Optimizing normal bikes for snow
If snow biking sounds like a good time, but the thought of another bike in the garage is prohibitory, most mountain bikes can be made snow worthy.
Rigid forks on hard tails are generally advised as suspension tends to fail at very low temperatures and snow is a smooth enough ride to render suspension useless.
Most modern day frames can accommodate 3-inch tires that will float on firm snow conditions.
The key to being able to ride effectively on snow is to be able to ride low tire pressure. Since there are no sharp rocks to hit on a snow covered road or Nordic trail, pinch flatting is rare, and while tubeless is a viable option for many snow-bike rides, sealant tends to fail at extremely low temperatures, rendering many tubeless systems ineffectual for some locations in the winter.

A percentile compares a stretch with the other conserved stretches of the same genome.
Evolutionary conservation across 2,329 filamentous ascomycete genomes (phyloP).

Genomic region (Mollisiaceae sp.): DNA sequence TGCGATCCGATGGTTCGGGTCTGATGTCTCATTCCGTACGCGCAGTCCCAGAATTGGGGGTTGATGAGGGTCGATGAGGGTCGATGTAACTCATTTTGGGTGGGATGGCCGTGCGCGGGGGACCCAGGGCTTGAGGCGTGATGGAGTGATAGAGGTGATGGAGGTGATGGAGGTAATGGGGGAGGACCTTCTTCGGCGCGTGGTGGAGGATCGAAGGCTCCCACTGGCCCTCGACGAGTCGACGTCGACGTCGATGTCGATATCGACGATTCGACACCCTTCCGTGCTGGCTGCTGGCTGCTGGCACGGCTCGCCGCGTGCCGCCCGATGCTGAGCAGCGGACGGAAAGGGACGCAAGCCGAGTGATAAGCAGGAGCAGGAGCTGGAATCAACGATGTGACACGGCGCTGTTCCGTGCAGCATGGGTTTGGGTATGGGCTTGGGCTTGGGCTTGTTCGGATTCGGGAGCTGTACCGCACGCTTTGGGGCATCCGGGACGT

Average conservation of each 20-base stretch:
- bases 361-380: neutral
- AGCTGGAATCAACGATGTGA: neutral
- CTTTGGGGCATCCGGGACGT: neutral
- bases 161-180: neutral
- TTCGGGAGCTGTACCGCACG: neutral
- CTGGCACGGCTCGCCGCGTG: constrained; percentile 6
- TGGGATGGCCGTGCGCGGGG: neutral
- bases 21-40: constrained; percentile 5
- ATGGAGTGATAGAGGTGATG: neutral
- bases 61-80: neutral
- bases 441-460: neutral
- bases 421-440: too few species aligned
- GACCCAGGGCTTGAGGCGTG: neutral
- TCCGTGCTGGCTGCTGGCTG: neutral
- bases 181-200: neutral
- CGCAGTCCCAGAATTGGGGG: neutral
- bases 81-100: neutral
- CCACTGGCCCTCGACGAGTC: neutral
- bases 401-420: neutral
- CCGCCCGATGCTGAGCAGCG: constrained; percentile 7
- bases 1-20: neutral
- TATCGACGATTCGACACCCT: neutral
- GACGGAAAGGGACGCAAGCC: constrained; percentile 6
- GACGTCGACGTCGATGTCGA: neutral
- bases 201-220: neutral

Like 29′ers a decade ago, fat-bikes are gaining popularity at a rate where mainstream bike manufacturers will eventually have to take notice.
Winter recreational centers will also be forced to consider bikes, so watch for Nordic centers to start catering to fat-bikes in order to increase their user-base. If they build it, riders will come.
Check out more suggestions for how to prepare for winter riding.
Eszter Horanyi lives and mountain bikes in Crested Butte, CO. She has dabbled in road racing, cyclocross racing, and cross country mountain bike racing, but has gravitated towards ultra endurance and multi day self supported racing in the more recent past. She firmly believes that nothing tops a good ride with good friends on good trails, thus she spends her life in search of all of the above. All articles by Eszter.